Congress must modernize our approach to rare vaccine injuries
Vaccines save lives. History proves that time and time again — polio, smallpox, measles, and most recently, COVID-19. In addition to reducing the number of infections, vaccines reduce the severity of symptoms if, despite immunization, someone becomes infected. While some anti-vax conspiracy theorists claim that the appearance of any infection shows that vaccines have failed, in reality, they prevent disease and lessen the blow for the few who become sick. Just as a bullet-proof vest may not always stop every type of shot fired, it still offers the best protection for most.
This is why the search for a COVID-19 vaccine was immediately undertaken at the beginning of the pandemic. Thanks to taxpayers acting as angel investors to make an enormous investment in research and development, vaccines were developed and administered less than a year after the first known cases in the United States. Throughout the process, I sought to protect taxpayer investments through broad and equitable vaccine access and fair prices, while also supporting important public health communications campaigns to reduce vaccine hesitancy.
One important ongoing way to combat such hesitancy is to ensure consumers are swiftly and fairly compensated should they suffer a rare vaccine-related injury, an injury usually caused by an error in the administration of the vaccine, rather than the vaccine itself.
To provide such compensation, in 1986, Congress established the National Vaccine Injury Compensation Program (VICP), a no-fault alternative to the traditional legal system that reimburses consumers for vaccine-related injuries. While I strongly disagree with dangerous anti-vax misinformation campaigns, I believe those who suffer rare injuries associated with vaccines, including COVID-19 vaccines, deserve compensation for medical bills and other losses.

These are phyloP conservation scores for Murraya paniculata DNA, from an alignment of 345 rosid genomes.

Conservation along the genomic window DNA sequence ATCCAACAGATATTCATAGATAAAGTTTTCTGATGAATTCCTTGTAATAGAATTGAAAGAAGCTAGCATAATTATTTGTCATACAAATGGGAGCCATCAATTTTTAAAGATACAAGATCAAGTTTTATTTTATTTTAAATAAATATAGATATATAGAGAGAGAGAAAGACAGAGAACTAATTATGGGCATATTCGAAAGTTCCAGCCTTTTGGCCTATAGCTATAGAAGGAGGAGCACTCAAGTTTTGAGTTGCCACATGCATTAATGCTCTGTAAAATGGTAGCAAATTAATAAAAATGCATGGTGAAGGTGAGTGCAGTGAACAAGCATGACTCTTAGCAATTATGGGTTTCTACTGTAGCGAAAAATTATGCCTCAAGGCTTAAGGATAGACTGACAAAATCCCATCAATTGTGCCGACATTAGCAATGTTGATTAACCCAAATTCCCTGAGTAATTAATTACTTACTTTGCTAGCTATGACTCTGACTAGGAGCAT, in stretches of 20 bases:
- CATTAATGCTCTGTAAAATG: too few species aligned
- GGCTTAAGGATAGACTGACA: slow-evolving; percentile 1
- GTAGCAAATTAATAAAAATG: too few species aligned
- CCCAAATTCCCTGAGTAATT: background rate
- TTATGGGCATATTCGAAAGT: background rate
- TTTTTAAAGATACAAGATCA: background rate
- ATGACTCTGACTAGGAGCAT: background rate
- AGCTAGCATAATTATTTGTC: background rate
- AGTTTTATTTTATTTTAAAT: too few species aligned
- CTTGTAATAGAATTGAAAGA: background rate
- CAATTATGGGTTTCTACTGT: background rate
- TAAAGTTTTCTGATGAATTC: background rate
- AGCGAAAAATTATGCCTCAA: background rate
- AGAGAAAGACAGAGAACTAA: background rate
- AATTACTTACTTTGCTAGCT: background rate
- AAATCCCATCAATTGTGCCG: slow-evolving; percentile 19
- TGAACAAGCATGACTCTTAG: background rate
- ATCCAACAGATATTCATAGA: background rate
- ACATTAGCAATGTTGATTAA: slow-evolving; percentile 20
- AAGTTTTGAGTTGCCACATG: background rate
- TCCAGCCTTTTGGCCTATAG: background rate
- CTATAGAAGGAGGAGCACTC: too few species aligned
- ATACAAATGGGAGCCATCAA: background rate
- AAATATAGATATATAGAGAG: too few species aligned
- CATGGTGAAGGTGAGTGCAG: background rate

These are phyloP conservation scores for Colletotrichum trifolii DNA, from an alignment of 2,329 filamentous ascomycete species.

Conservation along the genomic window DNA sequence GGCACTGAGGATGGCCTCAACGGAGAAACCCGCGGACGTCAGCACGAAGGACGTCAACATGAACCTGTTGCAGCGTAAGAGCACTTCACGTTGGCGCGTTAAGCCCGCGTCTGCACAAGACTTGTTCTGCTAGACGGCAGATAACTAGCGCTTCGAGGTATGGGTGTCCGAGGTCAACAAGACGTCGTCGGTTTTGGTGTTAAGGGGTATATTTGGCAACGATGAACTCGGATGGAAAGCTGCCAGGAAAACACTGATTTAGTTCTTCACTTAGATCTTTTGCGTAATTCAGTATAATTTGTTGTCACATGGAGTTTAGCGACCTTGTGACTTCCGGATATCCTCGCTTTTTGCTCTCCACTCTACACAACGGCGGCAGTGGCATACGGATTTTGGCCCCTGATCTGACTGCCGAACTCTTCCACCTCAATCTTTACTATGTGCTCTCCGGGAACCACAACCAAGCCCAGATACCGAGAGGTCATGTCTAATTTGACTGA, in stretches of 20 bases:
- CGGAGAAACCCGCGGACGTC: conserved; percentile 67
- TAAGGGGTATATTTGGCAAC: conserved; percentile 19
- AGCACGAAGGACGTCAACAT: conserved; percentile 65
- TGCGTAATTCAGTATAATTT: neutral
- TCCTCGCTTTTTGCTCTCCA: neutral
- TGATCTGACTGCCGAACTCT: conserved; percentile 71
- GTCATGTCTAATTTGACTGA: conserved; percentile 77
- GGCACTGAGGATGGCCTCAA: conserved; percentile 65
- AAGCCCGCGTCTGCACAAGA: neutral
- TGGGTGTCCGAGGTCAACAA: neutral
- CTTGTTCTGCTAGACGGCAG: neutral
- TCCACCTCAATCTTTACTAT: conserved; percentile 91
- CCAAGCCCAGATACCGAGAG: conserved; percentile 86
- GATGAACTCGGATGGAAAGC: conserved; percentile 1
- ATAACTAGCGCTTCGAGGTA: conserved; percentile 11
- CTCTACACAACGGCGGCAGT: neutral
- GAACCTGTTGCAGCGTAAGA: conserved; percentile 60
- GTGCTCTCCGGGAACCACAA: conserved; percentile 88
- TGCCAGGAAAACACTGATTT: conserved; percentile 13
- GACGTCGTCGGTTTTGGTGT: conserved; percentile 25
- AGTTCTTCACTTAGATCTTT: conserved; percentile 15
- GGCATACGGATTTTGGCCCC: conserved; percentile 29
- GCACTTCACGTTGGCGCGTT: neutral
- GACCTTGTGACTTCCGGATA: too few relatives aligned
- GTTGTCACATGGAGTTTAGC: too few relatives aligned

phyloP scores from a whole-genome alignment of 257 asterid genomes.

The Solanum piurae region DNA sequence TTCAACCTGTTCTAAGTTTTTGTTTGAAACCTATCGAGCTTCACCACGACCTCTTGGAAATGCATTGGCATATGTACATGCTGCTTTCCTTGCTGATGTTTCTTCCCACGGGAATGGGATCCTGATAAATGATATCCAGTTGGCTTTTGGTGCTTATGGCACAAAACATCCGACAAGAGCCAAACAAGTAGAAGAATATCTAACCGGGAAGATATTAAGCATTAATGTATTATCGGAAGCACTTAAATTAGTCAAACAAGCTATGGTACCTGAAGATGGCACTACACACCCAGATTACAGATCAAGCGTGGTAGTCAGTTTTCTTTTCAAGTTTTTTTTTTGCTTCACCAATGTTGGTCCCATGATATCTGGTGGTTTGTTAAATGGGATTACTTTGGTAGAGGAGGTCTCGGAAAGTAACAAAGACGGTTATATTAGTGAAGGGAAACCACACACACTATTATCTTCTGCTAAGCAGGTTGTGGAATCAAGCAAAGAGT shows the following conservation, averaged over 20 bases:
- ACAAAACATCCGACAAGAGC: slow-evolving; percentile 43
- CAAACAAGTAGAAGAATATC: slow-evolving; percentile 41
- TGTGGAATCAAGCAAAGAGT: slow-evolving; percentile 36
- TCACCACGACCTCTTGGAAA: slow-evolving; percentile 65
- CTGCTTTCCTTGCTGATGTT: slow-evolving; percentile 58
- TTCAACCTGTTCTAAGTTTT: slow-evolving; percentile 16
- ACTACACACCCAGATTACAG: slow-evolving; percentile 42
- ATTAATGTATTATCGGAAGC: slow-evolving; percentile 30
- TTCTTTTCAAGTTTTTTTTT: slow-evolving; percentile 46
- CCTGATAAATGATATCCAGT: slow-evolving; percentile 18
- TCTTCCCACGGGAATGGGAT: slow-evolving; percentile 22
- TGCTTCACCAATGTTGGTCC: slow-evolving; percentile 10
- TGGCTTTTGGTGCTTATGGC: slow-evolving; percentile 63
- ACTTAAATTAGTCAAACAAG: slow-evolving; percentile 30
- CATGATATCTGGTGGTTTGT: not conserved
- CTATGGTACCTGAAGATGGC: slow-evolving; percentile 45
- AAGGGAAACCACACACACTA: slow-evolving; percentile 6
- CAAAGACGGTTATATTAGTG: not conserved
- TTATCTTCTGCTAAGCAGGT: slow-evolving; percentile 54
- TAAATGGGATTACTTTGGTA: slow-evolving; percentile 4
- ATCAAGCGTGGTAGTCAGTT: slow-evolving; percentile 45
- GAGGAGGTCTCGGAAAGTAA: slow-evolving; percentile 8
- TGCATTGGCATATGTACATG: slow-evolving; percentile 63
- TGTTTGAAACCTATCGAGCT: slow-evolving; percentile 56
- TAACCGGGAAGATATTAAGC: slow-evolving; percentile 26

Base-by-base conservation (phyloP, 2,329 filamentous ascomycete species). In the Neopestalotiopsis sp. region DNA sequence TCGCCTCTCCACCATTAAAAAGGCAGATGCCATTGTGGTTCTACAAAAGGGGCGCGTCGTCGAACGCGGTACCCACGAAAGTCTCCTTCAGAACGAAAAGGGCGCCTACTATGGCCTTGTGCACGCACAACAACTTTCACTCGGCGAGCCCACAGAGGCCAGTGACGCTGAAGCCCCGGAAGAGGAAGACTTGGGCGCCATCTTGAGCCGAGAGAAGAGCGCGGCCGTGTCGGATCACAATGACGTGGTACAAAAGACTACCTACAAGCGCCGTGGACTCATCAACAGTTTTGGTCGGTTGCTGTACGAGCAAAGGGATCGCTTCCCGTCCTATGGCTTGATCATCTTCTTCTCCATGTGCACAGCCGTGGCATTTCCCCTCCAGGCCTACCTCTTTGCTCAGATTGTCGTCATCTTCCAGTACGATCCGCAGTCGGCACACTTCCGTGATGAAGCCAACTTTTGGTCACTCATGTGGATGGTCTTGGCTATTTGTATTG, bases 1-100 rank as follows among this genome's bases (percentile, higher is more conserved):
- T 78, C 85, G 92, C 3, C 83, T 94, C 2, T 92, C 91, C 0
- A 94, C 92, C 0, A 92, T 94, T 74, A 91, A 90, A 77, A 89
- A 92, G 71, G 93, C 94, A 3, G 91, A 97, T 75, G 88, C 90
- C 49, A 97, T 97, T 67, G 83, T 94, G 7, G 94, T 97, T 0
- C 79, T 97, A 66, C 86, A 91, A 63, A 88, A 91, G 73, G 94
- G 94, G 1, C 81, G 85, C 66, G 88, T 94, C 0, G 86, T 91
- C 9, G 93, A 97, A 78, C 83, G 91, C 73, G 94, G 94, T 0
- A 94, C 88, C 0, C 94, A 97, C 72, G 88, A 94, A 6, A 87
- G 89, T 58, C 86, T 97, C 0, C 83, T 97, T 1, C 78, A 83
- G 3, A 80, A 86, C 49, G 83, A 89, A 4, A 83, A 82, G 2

Unfortunately, for the few who have suffered adverse effects from the COVID-19 vaccine, fair compensation is being delayed and denied. Due to the unique circumstances in which that vaccine was approved, COVID-19 claims are being considered under a separate, inadequate process known as the Countermeasures Injury Compensation Program (CICP). The CICP has far fewer consumer protections and no judicial review. It is still very slow and provides very inadequate compensation. Of the few COVID-19 claims processed by the CICP, payments have been made for only four—each less than $4,000.
To combat vaccine hesitancy and protect consumers, I introduced the Vaccine Injury Compensation Modernization Act to update the program, which has not been changed significantly during its almost 40 years of existence. Additionally, this legislation moves COVID-19 injuries into the VICP to provide much-needed relief to those, whose claims have been lingering in the CICP. Rep. Lloyd Smucker (R-Pa.) has joined in this bipartisan effort.
With remarkable scientific advancements that have produced far more vaccines than envisioned when the VICP was founded, the case backlog has substantially increased. This is not because of an increase in the occurrence of injuries, but because of a substantial increase in immunizations. Our legislation authorizes the resources and additional judges required to review claims expeditiously, as well as reforms to provide more reasonable time for filing a claim. It streamlines the addition of future vaccines to the program, a process now too frequently delayed by bureaucratic red tape.
Compensation under the VICP accounts for medical costs, any work-loss compensation, and damages. Outrageously, after decades, the damages cap has never been increased—leaving too many consumers without sufficient protection. Our legislation would raise the cap in line with inflation and index it moving forward.
We should make every effort to educate the public on the lifesaving benefits of vaccines, but when injury does occur compensate those who’ve suffered. Congressional action to approve the Vaccine Injury Compensation Modernization Act would address both fearmongering and extend help for those who have suffered genuine injuries as they were doing their part to protect themselves and the public health.
U.S. Rep. Lloyd Doggett represents Texas’s 37th District, which includes most of Austin. He serves as ranking member on the House Ways & Means Health Subcommittee.